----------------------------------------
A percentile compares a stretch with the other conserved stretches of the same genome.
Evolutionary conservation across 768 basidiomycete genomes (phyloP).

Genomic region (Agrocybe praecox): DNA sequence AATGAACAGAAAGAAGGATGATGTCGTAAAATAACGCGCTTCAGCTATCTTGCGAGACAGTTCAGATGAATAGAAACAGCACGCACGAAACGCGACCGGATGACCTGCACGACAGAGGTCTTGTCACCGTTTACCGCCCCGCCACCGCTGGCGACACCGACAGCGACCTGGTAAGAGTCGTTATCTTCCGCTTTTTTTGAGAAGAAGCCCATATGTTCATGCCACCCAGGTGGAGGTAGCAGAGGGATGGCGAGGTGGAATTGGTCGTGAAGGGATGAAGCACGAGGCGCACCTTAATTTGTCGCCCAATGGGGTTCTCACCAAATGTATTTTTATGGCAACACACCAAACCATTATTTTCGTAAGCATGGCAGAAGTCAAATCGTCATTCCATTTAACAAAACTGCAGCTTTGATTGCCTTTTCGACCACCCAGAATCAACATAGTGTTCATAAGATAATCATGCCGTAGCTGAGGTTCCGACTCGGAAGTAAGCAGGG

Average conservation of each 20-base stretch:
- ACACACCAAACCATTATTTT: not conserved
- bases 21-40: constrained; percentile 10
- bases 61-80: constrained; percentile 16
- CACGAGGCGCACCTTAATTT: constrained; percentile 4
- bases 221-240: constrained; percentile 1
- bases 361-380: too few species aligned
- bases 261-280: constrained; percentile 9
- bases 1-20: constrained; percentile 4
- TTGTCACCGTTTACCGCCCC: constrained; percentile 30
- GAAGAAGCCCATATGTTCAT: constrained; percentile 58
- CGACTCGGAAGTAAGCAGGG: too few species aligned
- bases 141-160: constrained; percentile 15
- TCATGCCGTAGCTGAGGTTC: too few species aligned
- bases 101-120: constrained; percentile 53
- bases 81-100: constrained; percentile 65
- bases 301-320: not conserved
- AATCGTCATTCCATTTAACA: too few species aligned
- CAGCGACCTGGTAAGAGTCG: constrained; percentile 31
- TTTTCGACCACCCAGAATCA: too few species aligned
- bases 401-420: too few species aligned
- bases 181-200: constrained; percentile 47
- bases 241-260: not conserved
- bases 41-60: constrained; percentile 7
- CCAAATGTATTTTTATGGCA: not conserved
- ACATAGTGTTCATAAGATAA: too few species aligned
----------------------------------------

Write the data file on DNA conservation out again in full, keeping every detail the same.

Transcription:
A percentile compares a stretch with the other conserved stretches of the same genome.
Evolutionary conservation across 768 basidiomycete genomes (phyloP).

Genomic region (Agrocybe praecox): DNA sequence AATGAACAGAAAGAAGGATGATGTCGTAAAATAACGCGCTTCAGCTATCTTGCGAGACAGTTCAGATGAATAGAAACAGCACGCACGAAACGCGACCGGATGACCTGCACGACAGAGGTCTTGTCACCGTTTACCGCCCCGCCACCGCTGGCGACACCGACAGCGACCTGGTAAGAGTCGTTATCTTCCGCTTTTTTTGAGAAGAAGCCCATATGTTCATGCCACCCAGGTGGAGGTAGCAGAGGGATGGCGAGGTGGAATTGGTCGTGAAGGGATGAAGCACGAGGCGCACCTTAATTTGTCGCCCAATGGGGTTCTCACCAAATGTATTTTTATGGCAACACACCAAACCATTATTTTCGTAAGCATGGCAGAAGTCAAATCGTCATTCCATTTAACAAAACTGCAGCTTTGATTGCCTTTTCGACCACCCAGAATCAACATAGTGTTCATAAGATAATCATGCCGTAGCTGAGGTTCCGACTCGGAAGTAAGCAGGG

Average conservation of each 20-base stretch:
- ACACACCAAACCATTATTTT: not conserved
- bases 21-40: constrained; percentile 10
- bases 61-80: constrained; percentile 16
- CACGAGGCGCACCTTAATTT: constrained; percentile 4
- bases 221-240: constrained; percentile 1
- bases 361-380: too few species aligned
- bases 261-280: constrained; percentile 9
- bases 1-20: constrained; percentile 4
- TTGTCACCGTTTACCGCCCC: constrained; percentile 30
- GAAGAAGCCCATATGTTCAT: constrained; percentile 58
- CGACTCGGAAGTAAGCAGGG: too few species aligned
- bases 141-160: constrained; percentile 15
- TCATGCCGTAGCTGAGGTTC: too few species aligned
- bases 101-120: constrained; percentile 53
- bases 81-100: constrained; percentile 65
- bases 301-320: not conserved
- AATCGTCATTCCATTTAACA: too few species aligned
- CAGCGACCTGGTAAGAGTCG: constrained; percentile 31
- TTTTCGACCACCCAGAATCA: too few species aligned
- bases 401-420: too few species aligned
- bases 181-200: constrained; percentile 47
- bases 241-260: not conserved
- bases 41-60: constrained; percentile 7
- CCAAATGTATTTTTATGGCA: not conserved
- ACATAGTGTTCATAAGATAA: too few species aligned